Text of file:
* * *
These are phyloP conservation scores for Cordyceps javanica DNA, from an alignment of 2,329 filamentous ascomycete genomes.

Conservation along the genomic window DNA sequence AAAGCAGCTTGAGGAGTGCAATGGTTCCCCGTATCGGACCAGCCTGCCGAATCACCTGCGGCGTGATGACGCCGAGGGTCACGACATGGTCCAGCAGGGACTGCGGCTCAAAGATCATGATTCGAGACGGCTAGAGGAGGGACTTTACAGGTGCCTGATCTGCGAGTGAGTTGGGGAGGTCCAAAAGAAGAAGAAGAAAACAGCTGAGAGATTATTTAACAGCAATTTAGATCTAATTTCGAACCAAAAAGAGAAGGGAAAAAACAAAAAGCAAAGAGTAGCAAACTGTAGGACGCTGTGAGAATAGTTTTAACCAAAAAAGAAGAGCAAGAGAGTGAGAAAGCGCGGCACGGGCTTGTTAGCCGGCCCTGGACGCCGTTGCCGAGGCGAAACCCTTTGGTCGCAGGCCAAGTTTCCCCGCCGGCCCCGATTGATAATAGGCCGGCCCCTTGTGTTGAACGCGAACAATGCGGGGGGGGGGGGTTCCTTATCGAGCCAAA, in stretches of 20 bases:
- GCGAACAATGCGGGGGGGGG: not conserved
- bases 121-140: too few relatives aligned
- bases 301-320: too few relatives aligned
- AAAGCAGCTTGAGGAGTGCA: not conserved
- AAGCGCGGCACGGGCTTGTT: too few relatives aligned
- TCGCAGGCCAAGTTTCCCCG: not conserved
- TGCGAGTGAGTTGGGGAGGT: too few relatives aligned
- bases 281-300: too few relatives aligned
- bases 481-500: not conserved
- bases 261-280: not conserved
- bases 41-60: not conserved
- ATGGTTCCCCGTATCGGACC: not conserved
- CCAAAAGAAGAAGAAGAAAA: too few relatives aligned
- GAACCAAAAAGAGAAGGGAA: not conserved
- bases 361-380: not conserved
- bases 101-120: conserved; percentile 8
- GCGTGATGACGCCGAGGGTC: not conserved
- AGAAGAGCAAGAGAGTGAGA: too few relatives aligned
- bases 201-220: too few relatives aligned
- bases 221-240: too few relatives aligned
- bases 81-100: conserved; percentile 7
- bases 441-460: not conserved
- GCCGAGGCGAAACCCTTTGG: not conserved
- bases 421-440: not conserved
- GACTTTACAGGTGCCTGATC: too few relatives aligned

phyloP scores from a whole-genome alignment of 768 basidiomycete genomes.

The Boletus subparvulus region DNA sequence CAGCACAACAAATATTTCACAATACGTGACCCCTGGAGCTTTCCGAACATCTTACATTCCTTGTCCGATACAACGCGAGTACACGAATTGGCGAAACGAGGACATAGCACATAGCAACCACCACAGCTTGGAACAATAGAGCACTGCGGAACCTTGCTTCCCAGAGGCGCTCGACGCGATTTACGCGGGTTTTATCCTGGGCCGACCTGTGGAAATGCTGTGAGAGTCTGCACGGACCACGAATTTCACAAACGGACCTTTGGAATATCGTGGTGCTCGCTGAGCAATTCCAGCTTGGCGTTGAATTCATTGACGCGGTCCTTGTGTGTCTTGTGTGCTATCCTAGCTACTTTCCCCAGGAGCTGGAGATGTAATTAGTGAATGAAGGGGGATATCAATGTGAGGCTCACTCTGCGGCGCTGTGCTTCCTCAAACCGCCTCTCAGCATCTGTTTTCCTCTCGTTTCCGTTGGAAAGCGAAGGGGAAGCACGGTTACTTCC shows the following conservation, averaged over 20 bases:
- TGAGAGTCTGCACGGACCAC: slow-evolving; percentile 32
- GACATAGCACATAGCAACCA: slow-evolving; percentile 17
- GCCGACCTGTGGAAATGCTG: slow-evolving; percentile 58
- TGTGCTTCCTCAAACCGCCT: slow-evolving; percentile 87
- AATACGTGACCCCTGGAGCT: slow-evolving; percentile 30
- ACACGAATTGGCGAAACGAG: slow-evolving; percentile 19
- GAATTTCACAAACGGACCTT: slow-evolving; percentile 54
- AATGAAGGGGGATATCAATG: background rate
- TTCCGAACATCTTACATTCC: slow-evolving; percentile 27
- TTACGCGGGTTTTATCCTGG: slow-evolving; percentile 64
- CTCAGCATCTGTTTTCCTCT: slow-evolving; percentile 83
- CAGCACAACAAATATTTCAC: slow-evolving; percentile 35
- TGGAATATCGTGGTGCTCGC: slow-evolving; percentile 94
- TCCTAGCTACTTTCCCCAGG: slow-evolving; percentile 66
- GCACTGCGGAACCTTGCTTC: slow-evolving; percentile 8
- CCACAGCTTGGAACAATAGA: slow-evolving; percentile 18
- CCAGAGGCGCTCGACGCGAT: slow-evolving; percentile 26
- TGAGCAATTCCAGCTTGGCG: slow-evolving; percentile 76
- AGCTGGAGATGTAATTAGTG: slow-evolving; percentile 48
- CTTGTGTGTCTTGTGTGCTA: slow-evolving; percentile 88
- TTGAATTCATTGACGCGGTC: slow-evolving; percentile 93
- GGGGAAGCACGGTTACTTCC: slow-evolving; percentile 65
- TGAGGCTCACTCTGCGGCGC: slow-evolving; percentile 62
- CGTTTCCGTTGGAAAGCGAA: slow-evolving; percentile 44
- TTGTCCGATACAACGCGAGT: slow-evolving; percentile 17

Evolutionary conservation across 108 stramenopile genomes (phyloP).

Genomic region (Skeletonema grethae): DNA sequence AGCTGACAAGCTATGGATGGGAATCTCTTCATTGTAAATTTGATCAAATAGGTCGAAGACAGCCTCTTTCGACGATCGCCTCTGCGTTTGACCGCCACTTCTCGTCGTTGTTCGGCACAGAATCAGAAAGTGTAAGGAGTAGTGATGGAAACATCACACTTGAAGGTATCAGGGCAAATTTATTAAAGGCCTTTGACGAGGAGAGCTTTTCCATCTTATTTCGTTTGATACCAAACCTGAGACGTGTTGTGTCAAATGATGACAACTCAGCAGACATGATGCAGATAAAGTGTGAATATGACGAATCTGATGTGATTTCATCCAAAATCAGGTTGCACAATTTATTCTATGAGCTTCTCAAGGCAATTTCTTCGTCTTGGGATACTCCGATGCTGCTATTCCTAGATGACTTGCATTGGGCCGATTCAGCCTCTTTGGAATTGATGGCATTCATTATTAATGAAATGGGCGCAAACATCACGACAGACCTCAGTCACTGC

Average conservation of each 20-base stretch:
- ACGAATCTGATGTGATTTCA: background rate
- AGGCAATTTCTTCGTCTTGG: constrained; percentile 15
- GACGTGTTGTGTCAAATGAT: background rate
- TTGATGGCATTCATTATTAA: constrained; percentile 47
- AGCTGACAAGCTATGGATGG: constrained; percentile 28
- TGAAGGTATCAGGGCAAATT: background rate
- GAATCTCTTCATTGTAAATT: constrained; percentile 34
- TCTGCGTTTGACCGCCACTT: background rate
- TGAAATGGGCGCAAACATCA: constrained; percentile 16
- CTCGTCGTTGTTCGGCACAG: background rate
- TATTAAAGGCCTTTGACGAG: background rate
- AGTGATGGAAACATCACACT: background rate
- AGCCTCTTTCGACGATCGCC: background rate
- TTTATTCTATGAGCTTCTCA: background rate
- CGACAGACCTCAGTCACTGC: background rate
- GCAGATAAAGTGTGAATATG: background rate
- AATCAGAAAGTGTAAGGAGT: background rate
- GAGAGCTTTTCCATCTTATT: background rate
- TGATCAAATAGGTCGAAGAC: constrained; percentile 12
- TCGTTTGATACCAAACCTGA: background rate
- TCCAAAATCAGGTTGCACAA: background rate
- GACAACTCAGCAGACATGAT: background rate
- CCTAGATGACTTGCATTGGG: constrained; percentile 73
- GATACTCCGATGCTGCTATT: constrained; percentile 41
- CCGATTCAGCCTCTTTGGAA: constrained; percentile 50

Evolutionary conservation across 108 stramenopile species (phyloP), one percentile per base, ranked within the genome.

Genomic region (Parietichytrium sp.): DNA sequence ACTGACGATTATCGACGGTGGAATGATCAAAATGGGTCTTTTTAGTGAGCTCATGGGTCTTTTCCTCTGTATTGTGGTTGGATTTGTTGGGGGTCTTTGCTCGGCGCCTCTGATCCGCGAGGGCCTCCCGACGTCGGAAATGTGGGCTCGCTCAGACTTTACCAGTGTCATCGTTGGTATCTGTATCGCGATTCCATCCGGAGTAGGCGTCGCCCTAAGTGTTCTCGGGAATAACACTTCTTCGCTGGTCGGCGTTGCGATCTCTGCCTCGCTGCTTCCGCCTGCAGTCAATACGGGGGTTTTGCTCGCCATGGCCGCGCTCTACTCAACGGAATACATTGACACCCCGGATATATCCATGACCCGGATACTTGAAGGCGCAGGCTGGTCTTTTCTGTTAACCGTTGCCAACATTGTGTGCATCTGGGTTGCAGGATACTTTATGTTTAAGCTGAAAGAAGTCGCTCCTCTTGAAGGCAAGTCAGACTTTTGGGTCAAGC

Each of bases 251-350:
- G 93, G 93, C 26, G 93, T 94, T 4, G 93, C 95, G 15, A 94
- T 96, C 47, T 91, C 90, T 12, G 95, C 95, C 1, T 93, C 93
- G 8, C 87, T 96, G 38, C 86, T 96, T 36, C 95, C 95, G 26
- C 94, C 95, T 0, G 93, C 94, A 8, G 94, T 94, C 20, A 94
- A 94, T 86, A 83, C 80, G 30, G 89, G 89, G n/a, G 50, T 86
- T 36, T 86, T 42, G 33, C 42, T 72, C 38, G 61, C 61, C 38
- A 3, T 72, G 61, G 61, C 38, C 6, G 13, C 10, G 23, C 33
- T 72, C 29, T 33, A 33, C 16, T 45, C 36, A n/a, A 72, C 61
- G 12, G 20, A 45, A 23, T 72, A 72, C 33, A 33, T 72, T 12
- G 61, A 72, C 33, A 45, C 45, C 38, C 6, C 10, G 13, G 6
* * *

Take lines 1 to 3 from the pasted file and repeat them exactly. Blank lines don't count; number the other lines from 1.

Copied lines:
These are phyloP conservation scores for Cordyceps javanica DNA, from an alignment of 2,329 filamentous ascomycete genomes.

Conservation along the genomic window DNA sequence AAAGCAGCTTGAGGAGTGCAATGGTTCCCCGTATCGGACCAGCCTGCCGAATCACCTGCGGCGTGATGACGCCGAGGGTCACGACATGGTCCAGCAGGGACTGCGGCTCAAAGATCATGATTCGAGACGGCTAGAGGAGGGACTTTACAGGTGCCTGATCTGCGAGTGAGTTGGGGAGGTCCAAAAGAAGAAGAAGAAAACAGCTGAGAGATTATTTAACAGCAATTTAGATCTAATTTCGAACCAAAAAGAGAAGGGAAAAAACAAAAAGCAAAGAGTAGCAAACTGTAGGACGCTGTGAGAATAGTTTTAACCAAAAAAGAAGAGCAAGAGAGTGAGAAAGCGCGGCACGGGCTTGTTAGCCGGCCCTGGACGCCGTTGCCGAGGCGAAACCCTTTGGTCGCAGGCCAAGTTTCCCCGCCGGCCCCGATTGATAATAGGCCGGCCCCTTGTGTTGAACGCGAACAATGCGGGGGGGGGGGGTTCCTTATCGAGCCAAA, in stretches of 20 bases:
- GCGAACAATGCGGGGGGGGG: not conserved